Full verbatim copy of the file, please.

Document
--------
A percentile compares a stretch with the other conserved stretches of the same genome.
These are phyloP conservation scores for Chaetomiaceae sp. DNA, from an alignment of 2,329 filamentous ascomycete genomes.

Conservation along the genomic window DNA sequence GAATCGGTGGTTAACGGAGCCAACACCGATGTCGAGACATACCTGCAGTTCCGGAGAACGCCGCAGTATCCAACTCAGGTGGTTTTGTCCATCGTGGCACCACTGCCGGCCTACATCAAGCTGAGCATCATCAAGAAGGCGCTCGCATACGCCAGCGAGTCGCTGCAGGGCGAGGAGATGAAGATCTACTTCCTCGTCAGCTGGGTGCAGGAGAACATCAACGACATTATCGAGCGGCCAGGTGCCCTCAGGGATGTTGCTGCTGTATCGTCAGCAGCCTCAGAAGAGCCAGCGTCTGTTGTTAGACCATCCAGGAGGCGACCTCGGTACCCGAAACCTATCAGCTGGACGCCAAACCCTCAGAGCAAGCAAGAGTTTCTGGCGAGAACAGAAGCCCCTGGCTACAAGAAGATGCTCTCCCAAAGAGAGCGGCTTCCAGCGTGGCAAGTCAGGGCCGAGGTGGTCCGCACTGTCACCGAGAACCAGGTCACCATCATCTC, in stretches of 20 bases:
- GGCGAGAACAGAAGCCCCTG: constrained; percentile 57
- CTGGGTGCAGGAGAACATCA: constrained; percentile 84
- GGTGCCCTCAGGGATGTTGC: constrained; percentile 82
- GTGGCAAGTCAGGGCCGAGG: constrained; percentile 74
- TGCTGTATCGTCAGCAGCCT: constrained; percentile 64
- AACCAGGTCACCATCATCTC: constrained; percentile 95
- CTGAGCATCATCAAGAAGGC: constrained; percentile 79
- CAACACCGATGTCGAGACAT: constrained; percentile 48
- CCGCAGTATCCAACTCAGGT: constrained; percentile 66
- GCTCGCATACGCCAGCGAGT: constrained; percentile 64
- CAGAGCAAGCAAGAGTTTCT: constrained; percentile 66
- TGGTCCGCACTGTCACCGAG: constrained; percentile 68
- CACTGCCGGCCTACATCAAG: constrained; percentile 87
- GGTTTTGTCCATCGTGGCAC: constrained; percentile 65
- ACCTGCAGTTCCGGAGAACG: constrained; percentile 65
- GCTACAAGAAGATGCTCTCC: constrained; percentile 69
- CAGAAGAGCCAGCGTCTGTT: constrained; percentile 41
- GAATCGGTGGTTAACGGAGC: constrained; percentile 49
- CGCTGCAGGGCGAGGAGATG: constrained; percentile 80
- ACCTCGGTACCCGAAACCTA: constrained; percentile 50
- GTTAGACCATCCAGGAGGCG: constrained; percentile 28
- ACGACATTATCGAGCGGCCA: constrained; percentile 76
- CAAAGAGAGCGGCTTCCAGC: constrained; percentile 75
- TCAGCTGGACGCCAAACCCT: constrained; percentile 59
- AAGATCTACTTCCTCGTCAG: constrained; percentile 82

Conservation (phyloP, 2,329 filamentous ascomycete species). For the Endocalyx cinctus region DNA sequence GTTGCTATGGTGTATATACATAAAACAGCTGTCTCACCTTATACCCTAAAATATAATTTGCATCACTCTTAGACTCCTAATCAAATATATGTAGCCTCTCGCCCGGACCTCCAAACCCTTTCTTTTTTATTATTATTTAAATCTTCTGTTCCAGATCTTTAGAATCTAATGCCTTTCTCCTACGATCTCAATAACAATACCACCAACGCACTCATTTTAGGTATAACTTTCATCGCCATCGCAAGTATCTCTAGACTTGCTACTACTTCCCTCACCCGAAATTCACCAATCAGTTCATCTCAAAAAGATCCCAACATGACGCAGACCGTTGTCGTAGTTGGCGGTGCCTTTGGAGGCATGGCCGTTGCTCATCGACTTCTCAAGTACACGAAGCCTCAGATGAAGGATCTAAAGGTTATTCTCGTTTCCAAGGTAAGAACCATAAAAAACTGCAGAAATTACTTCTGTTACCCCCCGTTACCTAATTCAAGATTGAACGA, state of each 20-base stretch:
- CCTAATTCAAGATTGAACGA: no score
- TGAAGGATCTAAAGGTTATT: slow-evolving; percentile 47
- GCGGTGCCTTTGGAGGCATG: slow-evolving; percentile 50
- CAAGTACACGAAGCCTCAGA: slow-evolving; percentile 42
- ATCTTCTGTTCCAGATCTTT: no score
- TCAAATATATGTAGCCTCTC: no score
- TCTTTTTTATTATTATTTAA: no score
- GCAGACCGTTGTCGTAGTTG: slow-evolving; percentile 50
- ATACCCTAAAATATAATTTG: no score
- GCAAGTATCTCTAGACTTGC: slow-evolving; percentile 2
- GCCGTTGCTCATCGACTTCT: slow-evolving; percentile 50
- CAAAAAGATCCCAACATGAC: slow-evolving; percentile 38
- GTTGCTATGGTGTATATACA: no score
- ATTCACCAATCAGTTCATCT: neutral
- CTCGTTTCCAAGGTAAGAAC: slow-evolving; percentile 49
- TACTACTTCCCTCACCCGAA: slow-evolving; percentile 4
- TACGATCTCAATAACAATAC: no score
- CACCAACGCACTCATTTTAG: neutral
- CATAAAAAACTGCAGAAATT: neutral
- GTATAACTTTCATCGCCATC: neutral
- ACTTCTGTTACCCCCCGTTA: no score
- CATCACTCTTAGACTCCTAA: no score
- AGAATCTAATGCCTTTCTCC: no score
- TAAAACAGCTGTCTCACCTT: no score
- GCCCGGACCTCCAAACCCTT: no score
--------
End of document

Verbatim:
A percentile compares a stretch with the other conserved stretches of the same genome.
These are phyloP conservation scores for Chaetomiaceae sp. DNA, from an alignment of 2,329 filamentous ascomycete genomes.

Conservation along the genomic window DNA sequence GAATCGGTGGTTAACGGAGCCAACACCGATGTCGAGACATACCTGCAGTTCCGGAGAACGCCGCAGTATCCAACTCAGGTGGTTTTGTCCATCGTGGCACCACTGCCGGCCTACATCAAGCTGAGCATCATCAAGAAGGCGCTCGCATACGCCAGCGAGTCGCTGCAGGGCGAGGAGATGAAGATCTACTTCCTCGTCAGCTGGGTGCAGGAGAACATCAACGACATTATCGAGCGGCCAGGTGCCCTCAGGGATGTTGCTGCTGTATCGTCAGCAGCCTCAGAAGAGCCAGCGTCTGTTGTTAGACCATCCAGGAGGCGACCTCGGTACCCGAAACCTATCAGCTGGACGCCAAACCCTCAGAGCAAGCAAGAGTTTCTGGCGAGAACAGAAGCCCCTGGCTACAAGAAGATGCTCTCCCAAAGAGAGCGGCTTCCAGCGTGGCAAGTCAGGGCCGAGGTGGTCCGCACTGTCACCGAGAACCAGGTCACCATCATCTC, in stretches of 20 bases:
- GGCGAGAACAGAAGCCCCTG: constrained; percentile 57
- CTGGGTGCAGGAGAACATCA: constrained; percentile 84
- GGTGCCCTCAGGGATGTTGC: constrained; percentile 82
- GTGGCAAGTCAGGGCCGAGG: constrained; percentile 74
- TGCTGTATCGTCAGCAGCCT: constrained; percentile 64
- AACCAGGTCACCATCATCTC: constrained; percentile 95
- CTGAGCATCATCAAGAAGGC: constrained; percentile 79
- CAACACCGATGTCGAGACAT: constrained; percentile 48
- CCGCAGTATCCAACTCAGGT: constrained; percentile 66
- GCTCGCATACGCCAGCGAGT: constrained; percentile 64
- CAGAGCAAGCAAGAGTTTCT: constrained; percentile 66
- TGGTCCGCACTGTCACCGAG: constrained; percentile 68
- CACTGCCGGCCTACATCAAG: constrained; percentile 87
- GGTTTTGTCCATCGTGGCAC: constrained; percentile 65
- ACCTGCAGTTCCGGAGAACG: constrained; percentile 65
- GCTACAAGAAGATGCTCTCC: constrained; percentile 69
- CAGAAGAGCCAGCGTCTGTT: constrained; percentile 41
- GAATCGGTGGTTAACGGAGC: constrained; percentile 49
- CGCTGCAGGGCGAGGAGATG: constrained; percentile 80
- ACCTCGGTACCCGAAACCTA: constrained; percentile 50
- GTTAGACCATCCAGGAGGCG: constrained; percentile 28
- ACGACATTATCGAGCGGCCA: constrained; percentile 76
- CAAAGAGAGCGGCTTCCAGC: constrained; percentile 75
- TCAGCTGGACGCCAAACCCT: constrained; percentile 59
- AAGATCTACTTCCTCGTCAG: constrained; percentile 82

Conservation (phyloP, 2,329 filamentous ascomycete species). For the Endocalyx cinctus region DNA sequence GTTGCTATGGTGTATATACATAAAACAGCTGTCTCACCTTATACCCTAAAATATAATTTGCATCACTCTTAGACTCCTAATCAAATATATGTAGCCTCTCGCCCGGACCTCCAAACCCTTTCTTTTTTATTATTATTTAAATCTTCTGTTCCAGATCTTTAGAATCTAATGCCTTTCTCCTACGATCTCAATAACAATACCACCAACGCACTCATTTTAGGTATAACTTTCATCGCCATCGCAAGTATCTCTAGACTTGCTACTACTTCCCTCACCCGAAATTCACCAATCAGTTCATCTCAAAAAGATCCCAACATGACGCAGACCGTTGTCGTAGTTGGCGGTGCCTTTGGAGGCATGGCCGTTGCTCATCGACTTCTCAAGTACACGAAGCCTCAGATGAAGGATCTAAAGGTTATTCTCGTTTCCAAGGTAAGAACCATAAAAAACTGCAGAAATTACTTCTGTTACCCCCCGTTACCTAATTCAAGATTGAACGA, state of each 20-base stretch:
- CCTAATTCAAGATTGAACGA: no score
- TGAAGGATCTAAAGGTTATT: slow-evolving; percentile 47
- GCGGTGCCTTTGGAGGCATG: slow-evolving; percentile 50
- CAAGTACACGAAGCCTCAGA: slow-evolving; percentile 42
- ATCTTCTGTTCCAGATCTTT: no score
- TCAAATATATGTAGCCTCTC: no score
- TCTTTTTTATTATTATTTAA: no score
- GCAGACCGTTGTCGTAGTTG: slow-evolving; percentile 50
- ATACCCTAAAATATAATTTG: no score
- GCAAGTATCTCTAGACTTGC: slow-evolving; percentile 2
- GCCGTTGCTCATCGACTTCT: slow-evolving; percentile 50
- CAAAAAGATCCCAACATGAC: slow-evolving; percentile 38
- GTTGCTATGGTGTATATACA: no score
- ATTCACCAATCAGTTCATCT: neutral
- CTCGTTTCCAAGGTAAGAAC: slow-evolving; percentile 49
- TACTACTTCCCTCACCCGAA: slow-evolving; percentile 4
- TACGATCTCAATAACAATAC: no score
- CACCAACGCACTCATTTTAG: neutral
- CATAAAAAACTGCAGAAATT: neutral
- GTATAACTTTCATCGCCATC: neutral
- ACTTCTGTTACCCCCCGTTA: no score
- CATCACTCTTAGACTCCTAA: no score
- AGAATCTAATGCCTTTCTCC: no score
- TAAAACAGCTGTCTCACCTT: no score
- GCCCGGACCTCCAAACCCTT: no score